The 18 players included in the data set are: Barry Bonds, Mike Schmidt, Wade Boggs, Ricky Henderson, Jeff Bagwell, Carl Yastrzemski, Frank Thomas, Reggie Jackson, Ron Santo, Dick Allen, George Brett, Bobby Bonds, Todd Helton, Eddie Murray, Sal Bando, Pete Rose, Scott Rolen, and Chipper Jones. Most of these players, unsurprisingly, were not able to finish their 21st seasons in the Majors, so players are not included in the average for any year after their retirement. This may understate the likelihood that Pujols retires before the end of his contract, but I don’t see this as a major risk, especially considering Pujols’ incredible durability. Pujols has played 1705 games in his first 11 seasons, the best total for any player included in this data. Several active players also have not completed their 21st seasons, which was treated similarly to players who retired. Regardless, it’s difficult to project much production as Pujols nears and passes age 40, so these data aren’t as important as trying to estimate production for the first few years of Pujols’ contract.

Overall, the players averaged almost exactly 5 WAR in their 9th through 11th MLB seasons. After this point, their production dropped off by an average of 15% per year until the end of their careers. In total, taking the average production from each year produces an expected 27 WAR for players’ 12th to 21st seasons, or 5.44 times the players’ three-year average baseline.

Click to see data from comparables

Pujols’ three-year weighted average is 6.9 WAR, so we’ll use that as our starting point. The projected first six years of Pujols’ contract, through the 2017 campaign, seem to be something like what the Angels have in mind in signing Pujols, as this model suggests he will be in the 4-6 WAR range each season. After 2017, however, Pujols’ expected value drops precipitously, as the model projects less than 10 WAR total over the final four seasons of Pujols’ deal. After multiplying these WAR values by the $/WAR inflation rates, Pujols’ total expected value over the course of the deal comes out to $222M, $32M short of the total value of his contract. Although this is a fairly rough calculation, it offers a clear indication that Pujols could have trouble living up to the total dollar value of his massive deal.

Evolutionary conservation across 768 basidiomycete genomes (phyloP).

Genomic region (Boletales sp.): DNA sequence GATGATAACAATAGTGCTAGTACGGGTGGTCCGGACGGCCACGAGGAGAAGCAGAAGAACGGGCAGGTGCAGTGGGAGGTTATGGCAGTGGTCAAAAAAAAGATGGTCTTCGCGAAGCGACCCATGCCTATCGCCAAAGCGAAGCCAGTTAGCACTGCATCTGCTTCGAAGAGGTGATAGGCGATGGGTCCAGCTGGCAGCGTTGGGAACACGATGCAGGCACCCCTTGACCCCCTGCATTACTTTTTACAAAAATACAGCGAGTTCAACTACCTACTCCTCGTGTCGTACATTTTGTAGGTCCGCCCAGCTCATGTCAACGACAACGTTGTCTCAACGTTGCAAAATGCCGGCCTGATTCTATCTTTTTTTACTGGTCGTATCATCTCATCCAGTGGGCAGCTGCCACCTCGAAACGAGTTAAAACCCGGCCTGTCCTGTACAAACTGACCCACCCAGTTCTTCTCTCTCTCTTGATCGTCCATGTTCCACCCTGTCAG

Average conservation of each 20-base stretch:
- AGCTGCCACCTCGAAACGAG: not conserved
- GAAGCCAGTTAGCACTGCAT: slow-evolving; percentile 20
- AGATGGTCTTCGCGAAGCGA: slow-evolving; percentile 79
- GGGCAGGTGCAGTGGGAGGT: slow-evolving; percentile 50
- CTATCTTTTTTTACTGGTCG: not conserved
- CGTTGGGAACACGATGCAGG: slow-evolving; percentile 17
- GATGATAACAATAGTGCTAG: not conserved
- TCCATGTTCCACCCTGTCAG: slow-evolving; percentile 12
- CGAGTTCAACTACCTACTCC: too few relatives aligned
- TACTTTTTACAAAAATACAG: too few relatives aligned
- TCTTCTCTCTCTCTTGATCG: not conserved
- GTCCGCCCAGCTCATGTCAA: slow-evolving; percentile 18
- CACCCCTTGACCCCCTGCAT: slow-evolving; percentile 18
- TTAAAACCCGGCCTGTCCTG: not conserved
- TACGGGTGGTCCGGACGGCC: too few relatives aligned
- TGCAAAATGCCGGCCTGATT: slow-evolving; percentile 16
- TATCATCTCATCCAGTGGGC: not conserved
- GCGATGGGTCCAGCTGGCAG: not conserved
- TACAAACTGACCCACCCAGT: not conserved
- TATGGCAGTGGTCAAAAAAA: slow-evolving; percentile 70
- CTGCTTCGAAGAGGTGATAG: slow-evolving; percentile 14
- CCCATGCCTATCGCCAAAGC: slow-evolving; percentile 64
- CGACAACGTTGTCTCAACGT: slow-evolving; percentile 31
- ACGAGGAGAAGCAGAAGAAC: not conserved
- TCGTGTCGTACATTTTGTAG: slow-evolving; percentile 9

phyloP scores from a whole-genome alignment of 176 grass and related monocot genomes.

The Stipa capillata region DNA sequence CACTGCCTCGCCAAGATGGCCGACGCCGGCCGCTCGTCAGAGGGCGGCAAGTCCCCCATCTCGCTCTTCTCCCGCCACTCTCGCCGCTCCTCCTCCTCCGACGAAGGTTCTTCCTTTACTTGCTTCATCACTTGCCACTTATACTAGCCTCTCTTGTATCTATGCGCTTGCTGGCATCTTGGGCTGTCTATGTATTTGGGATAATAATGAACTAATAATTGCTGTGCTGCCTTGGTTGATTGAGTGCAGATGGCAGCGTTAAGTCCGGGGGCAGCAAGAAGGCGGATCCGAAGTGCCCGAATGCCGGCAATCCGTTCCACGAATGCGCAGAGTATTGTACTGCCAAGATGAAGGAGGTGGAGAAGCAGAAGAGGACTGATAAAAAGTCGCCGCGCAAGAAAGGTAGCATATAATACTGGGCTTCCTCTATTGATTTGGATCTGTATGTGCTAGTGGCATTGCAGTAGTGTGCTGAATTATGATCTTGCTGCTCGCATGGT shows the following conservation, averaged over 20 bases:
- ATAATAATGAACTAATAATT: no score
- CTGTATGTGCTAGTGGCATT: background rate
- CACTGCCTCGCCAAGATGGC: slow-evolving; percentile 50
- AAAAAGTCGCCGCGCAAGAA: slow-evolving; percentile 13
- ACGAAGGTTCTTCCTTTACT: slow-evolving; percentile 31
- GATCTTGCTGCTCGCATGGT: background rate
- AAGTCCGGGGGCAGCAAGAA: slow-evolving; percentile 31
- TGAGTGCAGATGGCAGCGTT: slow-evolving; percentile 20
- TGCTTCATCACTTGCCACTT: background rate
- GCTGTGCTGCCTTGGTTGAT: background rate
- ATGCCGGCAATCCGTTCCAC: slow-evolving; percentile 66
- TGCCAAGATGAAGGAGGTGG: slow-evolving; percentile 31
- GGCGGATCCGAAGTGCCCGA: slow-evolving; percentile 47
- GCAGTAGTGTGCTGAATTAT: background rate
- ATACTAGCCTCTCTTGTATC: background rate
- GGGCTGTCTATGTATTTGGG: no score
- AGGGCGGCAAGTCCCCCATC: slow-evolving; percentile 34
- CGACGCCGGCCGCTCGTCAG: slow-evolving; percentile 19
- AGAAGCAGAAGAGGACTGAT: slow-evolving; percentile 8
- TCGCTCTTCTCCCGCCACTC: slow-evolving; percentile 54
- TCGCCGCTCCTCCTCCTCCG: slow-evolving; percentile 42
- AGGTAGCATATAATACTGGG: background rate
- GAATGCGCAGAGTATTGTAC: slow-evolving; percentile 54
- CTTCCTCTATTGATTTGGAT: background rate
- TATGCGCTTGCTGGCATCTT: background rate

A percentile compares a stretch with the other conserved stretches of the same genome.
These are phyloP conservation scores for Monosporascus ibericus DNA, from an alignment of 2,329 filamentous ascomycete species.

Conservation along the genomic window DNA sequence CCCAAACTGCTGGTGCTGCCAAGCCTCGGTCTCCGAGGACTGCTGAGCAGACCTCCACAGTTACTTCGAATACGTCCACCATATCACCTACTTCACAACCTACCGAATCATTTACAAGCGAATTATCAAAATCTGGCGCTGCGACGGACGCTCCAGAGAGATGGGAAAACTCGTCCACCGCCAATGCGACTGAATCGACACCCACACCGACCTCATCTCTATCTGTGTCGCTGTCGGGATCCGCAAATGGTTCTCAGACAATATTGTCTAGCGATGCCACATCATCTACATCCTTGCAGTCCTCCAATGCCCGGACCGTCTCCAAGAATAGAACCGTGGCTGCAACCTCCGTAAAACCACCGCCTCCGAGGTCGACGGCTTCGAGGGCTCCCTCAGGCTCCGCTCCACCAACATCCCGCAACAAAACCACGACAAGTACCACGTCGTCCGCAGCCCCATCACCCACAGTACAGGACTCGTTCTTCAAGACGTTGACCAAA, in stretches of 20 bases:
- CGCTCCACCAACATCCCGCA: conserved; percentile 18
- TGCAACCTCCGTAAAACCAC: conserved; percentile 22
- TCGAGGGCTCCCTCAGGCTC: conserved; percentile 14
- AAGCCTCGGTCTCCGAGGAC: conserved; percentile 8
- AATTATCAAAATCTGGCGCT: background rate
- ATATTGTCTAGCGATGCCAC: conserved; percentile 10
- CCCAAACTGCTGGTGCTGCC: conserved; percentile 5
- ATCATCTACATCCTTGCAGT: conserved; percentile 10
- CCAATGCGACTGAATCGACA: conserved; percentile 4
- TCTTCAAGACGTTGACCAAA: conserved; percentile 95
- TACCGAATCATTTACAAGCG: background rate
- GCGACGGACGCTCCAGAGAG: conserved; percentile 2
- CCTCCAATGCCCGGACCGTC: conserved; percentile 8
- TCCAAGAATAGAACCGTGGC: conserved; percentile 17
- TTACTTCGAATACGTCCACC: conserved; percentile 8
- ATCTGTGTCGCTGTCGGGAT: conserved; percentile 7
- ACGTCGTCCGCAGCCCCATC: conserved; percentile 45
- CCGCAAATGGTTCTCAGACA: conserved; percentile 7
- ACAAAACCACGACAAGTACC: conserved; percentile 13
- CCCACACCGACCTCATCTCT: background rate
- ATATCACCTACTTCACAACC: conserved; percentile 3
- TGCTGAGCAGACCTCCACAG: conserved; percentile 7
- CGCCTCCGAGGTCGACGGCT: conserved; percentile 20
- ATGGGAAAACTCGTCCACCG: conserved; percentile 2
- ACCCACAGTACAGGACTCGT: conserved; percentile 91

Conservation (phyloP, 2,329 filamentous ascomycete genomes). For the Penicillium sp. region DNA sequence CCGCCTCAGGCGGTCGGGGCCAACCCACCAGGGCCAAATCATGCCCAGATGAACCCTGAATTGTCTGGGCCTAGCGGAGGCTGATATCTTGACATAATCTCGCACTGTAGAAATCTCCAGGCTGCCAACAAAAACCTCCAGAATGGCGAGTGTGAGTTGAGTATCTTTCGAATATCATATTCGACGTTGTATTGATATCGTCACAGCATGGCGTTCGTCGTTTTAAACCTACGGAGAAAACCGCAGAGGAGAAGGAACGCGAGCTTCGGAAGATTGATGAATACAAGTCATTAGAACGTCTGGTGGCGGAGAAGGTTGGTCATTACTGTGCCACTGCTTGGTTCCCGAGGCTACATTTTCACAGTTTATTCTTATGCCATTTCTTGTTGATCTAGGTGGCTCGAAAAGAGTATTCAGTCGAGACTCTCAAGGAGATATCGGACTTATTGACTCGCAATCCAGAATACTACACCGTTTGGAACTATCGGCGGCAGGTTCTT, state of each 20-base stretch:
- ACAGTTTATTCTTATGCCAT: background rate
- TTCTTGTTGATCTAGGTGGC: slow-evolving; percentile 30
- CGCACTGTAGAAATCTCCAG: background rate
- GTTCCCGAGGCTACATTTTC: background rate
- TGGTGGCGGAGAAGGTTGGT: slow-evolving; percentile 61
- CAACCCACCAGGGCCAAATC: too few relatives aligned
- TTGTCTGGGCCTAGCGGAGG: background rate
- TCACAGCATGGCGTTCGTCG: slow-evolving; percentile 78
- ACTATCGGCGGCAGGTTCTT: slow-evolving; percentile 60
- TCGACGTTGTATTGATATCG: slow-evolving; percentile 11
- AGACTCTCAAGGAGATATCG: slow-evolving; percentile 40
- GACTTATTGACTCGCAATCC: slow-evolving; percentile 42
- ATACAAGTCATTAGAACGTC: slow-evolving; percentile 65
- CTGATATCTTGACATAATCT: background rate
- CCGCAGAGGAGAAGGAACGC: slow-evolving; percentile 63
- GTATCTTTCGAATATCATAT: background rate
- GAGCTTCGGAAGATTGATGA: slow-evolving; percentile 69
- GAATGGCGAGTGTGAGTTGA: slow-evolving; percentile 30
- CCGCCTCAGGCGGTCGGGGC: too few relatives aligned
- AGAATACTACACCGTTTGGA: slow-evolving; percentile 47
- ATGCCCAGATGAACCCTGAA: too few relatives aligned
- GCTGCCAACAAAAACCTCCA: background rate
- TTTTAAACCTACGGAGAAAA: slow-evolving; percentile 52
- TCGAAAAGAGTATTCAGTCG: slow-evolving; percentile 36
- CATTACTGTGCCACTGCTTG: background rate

Click to see the model's predictions for Pujols' production

So, if that’s the case, what’s the reasoning behind the Angels’ huge bid? Well, first of all, there are a ton of ways to calculate Pujols’ expected future value, and each one results in a slightly different evaluation. Additionally, since more recent data are weighted more heavily to improve the accuracy of our projections, Pujols' "down" (5.1 WAR) year has a large effect on Pujols' initial value and every subsequent value. If Pujols can prove 2011 was a fluke and return to producing 7+ WAR per year, as he did in nine of his first ten Big League seasons, his projected value will see a big jump throughout the life of the contract. However, even if Pujols doesn’t produce a full $254M worth of value over the course of his stay in Los Angeles, there are still reasons to believe this contract could be a win for the Angels.

Pujols’ value off the field, especially to the Angels, is huge. Since purchasing the Angels in 2003, owner Arte Moreno has positioned the team as a representative of the city’s massive Latino population, to fantastic results in attendance and revenue. If there’s any player that can be leveraged to market to that population, it’s Pujols. The team just signed a 20-year, $3 Billion TV contract with FOX Sports. While the deal was signed before the Winter Meetings, it certainly provides the funds needed to make big Free Agency splashes, as the Angels did with Pujols and CJ Wilson. It’s also not outside of the realm of possibility that the Angels and FOX had an understanding that, once their deal was agreed upon, some of the Angels’ new revenue would be infused into their future Major League payroll to increase TV viewership and fan interest. Additionally, Pujols will contribute as a veteran presence and respected leader, assisting with the development of the team’s young players both during his contract and afterward, as his contract includes the stipulation that he will serve as a consultant to Moreno for a decade after his retirement.